With support from the European Union, the programme will use employment-intensive approaches to create decent jobs and upgrade skills and employment services for internally displaced persons, Syrian refugees and host community members, while preserving and rehabilitating cultural heritage sites.
BEIRUT (ILO News) – The International Labour Organization (ILO), the United Nations Education, Scientific, and Cultural Organization (UNESCO) and the European Union (EU) have launched a new collaboration that will support internally displaced persons, Syrian refugees and host community members to access immediate, short-term decent employment in the cultural heritage sector in Erbil in the Kurdish region in northern Iraq.
The project will integrate employment-intensive approaches into the Conservation of Cultural Heritage Programme in Iraq, implemented by UNESCO under the “Supporting Livelihoods Through Cultural Heritage Development” project, which is supported by the European Union (EU) Regional Trust Fund in response to the Syria crisis.
The collaboration will help generate around one thousand job opportunities for skilled and unskilled workers who will be employed to safeguard and rehabilitate cultural heritage sites, including the Erbil Citadel – a World Heritage site.
Work will include cleaning and maintaining sites, including clearing away vegetation and rubble, landscaping, installing shaded areas, and rehabilitating access roads and parking areas. These initiatives will also contribute to preserving and developing cultural heritage sites, in efforts to support local economic development and sustainable reconstruction, particularly in the cultural heritage sector.
“This collaboration will ensure that Syrian and Iraqi Workers will have decent short-term jobs associated with labour rights according to the international and local standards. It will also contribute to sustainable tourism that creates jobs and promotes local culture and products, including through the preservation, protection and conservation of all Cultural Heritage”, said Paolo Fontani, UNESCO Representative to Iraq.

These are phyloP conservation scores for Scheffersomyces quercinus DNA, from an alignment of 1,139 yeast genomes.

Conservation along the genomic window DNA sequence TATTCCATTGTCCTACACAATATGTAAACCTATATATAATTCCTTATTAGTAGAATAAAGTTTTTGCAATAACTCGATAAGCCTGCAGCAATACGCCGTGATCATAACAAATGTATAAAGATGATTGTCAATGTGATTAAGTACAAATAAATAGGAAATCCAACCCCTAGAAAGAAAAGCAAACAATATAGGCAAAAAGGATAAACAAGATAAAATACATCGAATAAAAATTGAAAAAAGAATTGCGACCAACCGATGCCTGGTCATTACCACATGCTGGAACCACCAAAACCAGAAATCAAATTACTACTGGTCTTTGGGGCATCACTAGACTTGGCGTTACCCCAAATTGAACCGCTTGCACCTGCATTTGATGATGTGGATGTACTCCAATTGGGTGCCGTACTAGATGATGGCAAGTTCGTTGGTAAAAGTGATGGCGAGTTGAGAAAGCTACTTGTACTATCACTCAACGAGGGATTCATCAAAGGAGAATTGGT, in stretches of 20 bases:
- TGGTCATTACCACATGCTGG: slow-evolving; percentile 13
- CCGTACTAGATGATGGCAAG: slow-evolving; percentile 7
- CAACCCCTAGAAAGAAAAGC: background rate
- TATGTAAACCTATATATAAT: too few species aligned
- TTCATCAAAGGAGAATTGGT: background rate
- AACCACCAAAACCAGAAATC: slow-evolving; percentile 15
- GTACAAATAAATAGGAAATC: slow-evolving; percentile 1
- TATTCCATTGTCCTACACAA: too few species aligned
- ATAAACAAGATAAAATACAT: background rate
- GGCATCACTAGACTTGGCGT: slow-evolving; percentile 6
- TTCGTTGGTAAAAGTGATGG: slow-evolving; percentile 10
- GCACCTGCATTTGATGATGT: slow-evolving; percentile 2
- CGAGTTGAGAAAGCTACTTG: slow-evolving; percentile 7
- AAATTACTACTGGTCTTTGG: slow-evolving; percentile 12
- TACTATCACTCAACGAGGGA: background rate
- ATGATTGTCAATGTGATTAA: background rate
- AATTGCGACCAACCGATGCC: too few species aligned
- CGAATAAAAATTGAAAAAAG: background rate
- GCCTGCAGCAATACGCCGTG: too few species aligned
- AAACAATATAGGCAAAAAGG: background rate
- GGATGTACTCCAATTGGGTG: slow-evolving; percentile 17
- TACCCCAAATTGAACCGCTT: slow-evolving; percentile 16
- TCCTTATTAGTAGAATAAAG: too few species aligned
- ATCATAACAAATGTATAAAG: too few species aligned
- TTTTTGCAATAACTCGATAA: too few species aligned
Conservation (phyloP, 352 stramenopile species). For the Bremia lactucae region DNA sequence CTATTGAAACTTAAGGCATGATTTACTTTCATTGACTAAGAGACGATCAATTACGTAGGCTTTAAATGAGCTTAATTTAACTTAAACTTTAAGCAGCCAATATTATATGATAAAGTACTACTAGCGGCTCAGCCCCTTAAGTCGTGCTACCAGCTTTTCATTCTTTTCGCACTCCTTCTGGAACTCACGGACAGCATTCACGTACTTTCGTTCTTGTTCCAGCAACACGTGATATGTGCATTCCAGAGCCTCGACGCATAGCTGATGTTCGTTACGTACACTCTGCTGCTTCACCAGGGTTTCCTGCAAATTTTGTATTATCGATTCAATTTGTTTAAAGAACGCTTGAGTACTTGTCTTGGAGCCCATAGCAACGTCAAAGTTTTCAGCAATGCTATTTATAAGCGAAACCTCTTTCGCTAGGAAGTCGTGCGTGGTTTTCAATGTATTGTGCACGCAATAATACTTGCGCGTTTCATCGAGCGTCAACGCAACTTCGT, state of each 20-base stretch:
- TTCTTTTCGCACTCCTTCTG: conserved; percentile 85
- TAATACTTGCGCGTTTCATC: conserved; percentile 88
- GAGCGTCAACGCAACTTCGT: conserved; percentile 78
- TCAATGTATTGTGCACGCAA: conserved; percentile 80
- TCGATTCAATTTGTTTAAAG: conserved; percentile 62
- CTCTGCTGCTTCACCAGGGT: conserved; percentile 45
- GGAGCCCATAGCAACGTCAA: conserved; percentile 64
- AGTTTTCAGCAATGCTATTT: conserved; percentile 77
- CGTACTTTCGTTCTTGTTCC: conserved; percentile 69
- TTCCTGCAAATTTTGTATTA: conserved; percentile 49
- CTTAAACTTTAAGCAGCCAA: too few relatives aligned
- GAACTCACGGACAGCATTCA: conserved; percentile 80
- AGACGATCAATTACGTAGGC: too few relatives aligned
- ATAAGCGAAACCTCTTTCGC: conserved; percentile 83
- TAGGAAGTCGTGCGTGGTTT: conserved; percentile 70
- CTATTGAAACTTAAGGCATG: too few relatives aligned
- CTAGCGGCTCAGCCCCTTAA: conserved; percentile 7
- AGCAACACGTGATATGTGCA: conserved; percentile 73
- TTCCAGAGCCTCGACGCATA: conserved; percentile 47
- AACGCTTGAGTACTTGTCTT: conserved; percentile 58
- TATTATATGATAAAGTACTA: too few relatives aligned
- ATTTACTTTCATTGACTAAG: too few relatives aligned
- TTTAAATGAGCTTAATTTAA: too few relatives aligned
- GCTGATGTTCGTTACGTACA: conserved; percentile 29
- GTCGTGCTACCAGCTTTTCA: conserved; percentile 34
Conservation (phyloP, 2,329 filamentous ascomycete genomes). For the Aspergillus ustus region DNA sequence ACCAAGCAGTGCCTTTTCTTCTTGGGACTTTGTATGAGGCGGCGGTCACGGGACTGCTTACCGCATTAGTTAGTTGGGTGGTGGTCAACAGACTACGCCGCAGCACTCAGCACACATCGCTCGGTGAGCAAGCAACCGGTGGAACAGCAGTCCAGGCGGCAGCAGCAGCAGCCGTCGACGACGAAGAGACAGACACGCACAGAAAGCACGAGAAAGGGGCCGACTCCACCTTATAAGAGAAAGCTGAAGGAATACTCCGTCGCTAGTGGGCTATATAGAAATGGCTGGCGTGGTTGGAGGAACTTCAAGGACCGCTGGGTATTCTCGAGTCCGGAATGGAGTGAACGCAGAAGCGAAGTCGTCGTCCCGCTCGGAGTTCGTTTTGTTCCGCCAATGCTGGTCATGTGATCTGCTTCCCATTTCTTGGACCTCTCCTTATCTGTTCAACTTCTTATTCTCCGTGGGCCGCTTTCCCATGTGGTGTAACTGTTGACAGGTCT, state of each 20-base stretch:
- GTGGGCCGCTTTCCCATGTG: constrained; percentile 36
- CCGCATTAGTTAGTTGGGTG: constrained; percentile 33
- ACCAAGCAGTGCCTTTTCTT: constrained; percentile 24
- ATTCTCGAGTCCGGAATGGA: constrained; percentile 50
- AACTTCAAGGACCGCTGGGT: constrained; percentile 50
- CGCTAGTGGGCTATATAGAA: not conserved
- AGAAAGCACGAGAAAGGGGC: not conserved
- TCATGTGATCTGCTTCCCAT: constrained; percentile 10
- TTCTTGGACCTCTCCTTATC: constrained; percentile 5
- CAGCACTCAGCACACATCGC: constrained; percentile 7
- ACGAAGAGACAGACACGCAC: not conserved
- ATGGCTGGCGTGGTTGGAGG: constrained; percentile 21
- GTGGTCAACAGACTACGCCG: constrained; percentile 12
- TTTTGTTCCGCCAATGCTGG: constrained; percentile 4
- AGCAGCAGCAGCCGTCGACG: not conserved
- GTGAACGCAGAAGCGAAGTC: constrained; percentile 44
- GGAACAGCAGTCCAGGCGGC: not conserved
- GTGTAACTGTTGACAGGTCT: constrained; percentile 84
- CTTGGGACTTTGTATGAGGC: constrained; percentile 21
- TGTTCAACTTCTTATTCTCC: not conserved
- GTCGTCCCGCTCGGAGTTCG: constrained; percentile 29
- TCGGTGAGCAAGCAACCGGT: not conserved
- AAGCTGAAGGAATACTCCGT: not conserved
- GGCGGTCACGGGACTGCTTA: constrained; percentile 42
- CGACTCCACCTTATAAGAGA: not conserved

In the longer-term, the collaboration aims to provide sustainable decent work opportunities and entrepreneurial activities for both Syrians and Iraqis. Workers will be able to access employment services provided by ILO-supported employment service centres in Iraq, such as career counseling, online job searches, and skills development.
“This collaboration will allow workers to access short-term immediate jobs, which adhere to the principles of decent work,” said Maha Kattaa, ILO Country Coordinator for Iraq. “This includes the provision of contracts and decent wages for workers, implementing Occupational Safety and Health measures, as well as providing opportunities to develop skills and access employment services that can link workers to more sustainable employment and livelihoods opportunities.”
For the ILO, these efforts are part of its key priorities in Iraq under the Decent Work Country Programme to promote decent work and increase employment opportunities. Its three main areas of work in the country are supporting private sector development and job creation, strengthening social protection and addressing child labour, and strengthening labour governance and social dialogue.